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Published: Sunday, 10/1/2006

Henne, Hart lead Wolverines to victory over Minnesota

BY DAVID LA VAQUE
SPECIAL TO THE BLADE

MINNEAPOLIS - For Michigan, this is how football Saturdays against Minnesota are supposed to go in this recently lopsided series - stout defense and big plays on offense resulting in victory and the rights to the Little Brown Jug.

The Wolverines' 28-14 victory against the Golden Gophers was their 34th in the past 37 games of the series. They were in control throughout and did not allow Minnesota to stay close, break an improbable run, and kick a winning field goal as time expired. That formula worked in 1986, and again last season for Minnesota, but not yesterday.

Undefeated Michigan, ranked No. 6 heading into the game, did most everything right and took another step toward national title contention. Quarterback Chad Henne threw for 284 yards and three touchdowns, Mike Hart rushed for 195 yards, and Adrian Arrington caught two scores.

Hart said retrieving the Little Brown Jug, the 103-year-old trophy, was an expectation.

"It hurt to lose it last year because Michigan doesn't lose the jug," Hart said

By maintaining a two-touchdown lead for most of the game, Michigan (5-0, 2-0 Big Ten) did not offer Minnesota fans among the 50,805 in attendance much to cheer about. A fourth-quarter touchdown pass from Bryan Cupito to Logan Payne, followed by a successful onside kick, cut the score to 28-14 and gave the Golden Gophers (2-3, 0-2) an outside chance at making things interesting. But the Wolverines' defense held up.

Nevertheless, coach Llyod Carr, who watched his team blow leads in four of its five losses, said he never felt comfortable.

"Minnesota kept battling and made it a four-quarter game," he said. "It never felt like a safe lead."

Team officials interested in a safe ride home for the Little Brown Jug should hand it to Arrington. His sure hands hauled in three catches for 59 yards and two touchdowns.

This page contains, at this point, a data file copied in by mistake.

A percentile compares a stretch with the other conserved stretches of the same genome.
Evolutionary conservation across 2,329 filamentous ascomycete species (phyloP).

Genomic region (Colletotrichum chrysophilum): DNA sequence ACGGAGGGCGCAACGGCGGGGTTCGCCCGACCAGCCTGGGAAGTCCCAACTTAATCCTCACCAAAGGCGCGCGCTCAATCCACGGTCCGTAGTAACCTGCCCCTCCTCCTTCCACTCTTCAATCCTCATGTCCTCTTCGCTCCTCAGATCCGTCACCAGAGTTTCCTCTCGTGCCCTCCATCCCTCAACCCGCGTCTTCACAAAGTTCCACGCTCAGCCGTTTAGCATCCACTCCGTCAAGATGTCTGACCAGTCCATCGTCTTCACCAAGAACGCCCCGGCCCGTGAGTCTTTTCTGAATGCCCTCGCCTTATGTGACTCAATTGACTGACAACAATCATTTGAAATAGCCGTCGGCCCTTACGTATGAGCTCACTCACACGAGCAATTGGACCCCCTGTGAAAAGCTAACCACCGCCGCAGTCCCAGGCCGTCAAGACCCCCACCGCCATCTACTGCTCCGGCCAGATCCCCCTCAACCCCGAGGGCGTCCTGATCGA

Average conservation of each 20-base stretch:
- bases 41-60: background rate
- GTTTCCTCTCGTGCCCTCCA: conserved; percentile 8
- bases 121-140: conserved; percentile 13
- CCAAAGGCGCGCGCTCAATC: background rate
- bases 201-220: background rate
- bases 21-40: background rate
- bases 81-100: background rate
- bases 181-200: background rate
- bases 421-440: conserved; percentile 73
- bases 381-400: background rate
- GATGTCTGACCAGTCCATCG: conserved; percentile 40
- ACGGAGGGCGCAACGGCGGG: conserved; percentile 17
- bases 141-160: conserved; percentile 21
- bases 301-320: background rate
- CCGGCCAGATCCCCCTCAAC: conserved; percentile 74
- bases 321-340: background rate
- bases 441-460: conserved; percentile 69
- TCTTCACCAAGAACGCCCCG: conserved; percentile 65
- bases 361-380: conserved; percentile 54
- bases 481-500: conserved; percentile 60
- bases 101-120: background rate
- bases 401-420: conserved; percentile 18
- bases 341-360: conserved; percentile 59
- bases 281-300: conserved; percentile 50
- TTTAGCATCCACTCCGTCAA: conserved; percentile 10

The junior enjoyed a breakout performance, scoring his first collegiate touchdown on a 16-yard pass in the first quarter. He added another in the second quarter.

"He's a motivated guy who's had enough success to start believing in what he can do," Carr said. "He should keep getting better and better."

Fellow wide receiver Mario Manningham, winner of two straight Big Ten Conference player of the week awards, caught five passes for 131 yards including a 41-yard touchdown pass, his seventh in five games.

Minnesota's two touchdowns also came through the air, both on connections from quarterback Brian Cupito. Down 21-7 at halftime, the Golden Gophers appeared to score on a 38-yard touchdown pass early in the third quarter, but the play was negated by a holding penalty.

Michigan's defense needed no additional assistance. Entering the game ranked fifth nationally in total defense, the Wolverines were rock solid. As in their previous four games this season, the unit did not allow a 100-yard rusher or a rushing touchdown. Minnesota's Amir Pinnix managed 91 yards.

"They have been the best rushing team in the country," linebacker David Harris said. "We really limited them in the second half and made them throw more."

Conversely, Hart gave Michigan an instantly productive running game. The junior tailback entered the game leading the Big Ten in rushing at 119.2 yards per game. He seemed on his way to that mark in the first half alone by rushing 11 times for 67 yards.

Michigan controlled the game in the first half en route to a 21-7 halftime lead. Anytime the Golden Gophers' defense appeared to have the Wolverines hemmed in, Hart got loose to convert a first down. And when Michigan crossed the 50-yard line, Henne and his receivers were a threat to score.



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